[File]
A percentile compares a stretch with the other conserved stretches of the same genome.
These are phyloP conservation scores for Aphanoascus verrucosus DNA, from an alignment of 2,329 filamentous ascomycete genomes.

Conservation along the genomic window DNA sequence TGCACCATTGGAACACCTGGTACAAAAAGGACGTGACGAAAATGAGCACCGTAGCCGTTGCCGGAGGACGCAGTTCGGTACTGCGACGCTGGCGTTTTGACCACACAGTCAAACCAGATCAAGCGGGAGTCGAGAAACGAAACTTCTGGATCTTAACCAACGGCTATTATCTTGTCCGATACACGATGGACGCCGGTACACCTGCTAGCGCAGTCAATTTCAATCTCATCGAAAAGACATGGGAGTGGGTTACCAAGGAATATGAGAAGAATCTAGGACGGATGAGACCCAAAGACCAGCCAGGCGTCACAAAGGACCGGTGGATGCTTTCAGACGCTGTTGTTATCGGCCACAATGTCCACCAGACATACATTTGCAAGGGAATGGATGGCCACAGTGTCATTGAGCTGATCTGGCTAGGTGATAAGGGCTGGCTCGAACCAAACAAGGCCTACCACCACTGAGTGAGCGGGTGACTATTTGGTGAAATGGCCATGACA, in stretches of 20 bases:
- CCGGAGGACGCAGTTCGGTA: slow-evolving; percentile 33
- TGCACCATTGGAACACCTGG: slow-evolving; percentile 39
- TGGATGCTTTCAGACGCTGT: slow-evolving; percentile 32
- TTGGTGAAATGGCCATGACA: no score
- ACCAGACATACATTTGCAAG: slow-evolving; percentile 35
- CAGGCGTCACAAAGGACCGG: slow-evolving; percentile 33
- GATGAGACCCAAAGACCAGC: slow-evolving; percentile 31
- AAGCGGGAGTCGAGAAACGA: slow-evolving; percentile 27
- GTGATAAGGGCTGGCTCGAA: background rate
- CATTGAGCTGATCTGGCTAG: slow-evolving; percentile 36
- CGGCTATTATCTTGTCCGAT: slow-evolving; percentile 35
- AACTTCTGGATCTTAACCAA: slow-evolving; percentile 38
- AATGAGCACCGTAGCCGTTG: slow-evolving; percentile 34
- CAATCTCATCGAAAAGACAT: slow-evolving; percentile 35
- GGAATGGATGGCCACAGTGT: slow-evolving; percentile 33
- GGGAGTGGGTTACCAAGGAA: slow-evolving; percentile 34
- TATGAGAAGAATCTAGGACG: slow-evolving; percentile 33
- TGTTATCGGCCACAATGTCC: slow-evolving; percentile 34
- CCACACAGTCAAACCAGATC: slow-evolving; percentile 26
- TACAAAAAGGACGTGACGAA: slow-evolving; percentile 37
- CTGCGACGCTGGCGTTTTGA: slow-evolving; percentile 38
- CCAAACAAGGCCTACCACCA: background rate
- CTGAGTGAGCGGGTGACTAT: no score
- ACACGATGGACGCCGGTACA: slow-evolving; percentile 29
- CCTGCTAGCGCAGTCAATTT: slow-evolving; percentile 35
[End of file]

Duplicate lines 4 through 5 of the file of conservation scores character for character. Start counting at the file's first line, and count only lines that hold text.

- CCGGAGGACGCAGTTCGGTA: slow-evolving; percentile 33
- TGCACCATTGGAACACCTGG: slow-evolving; percentile 39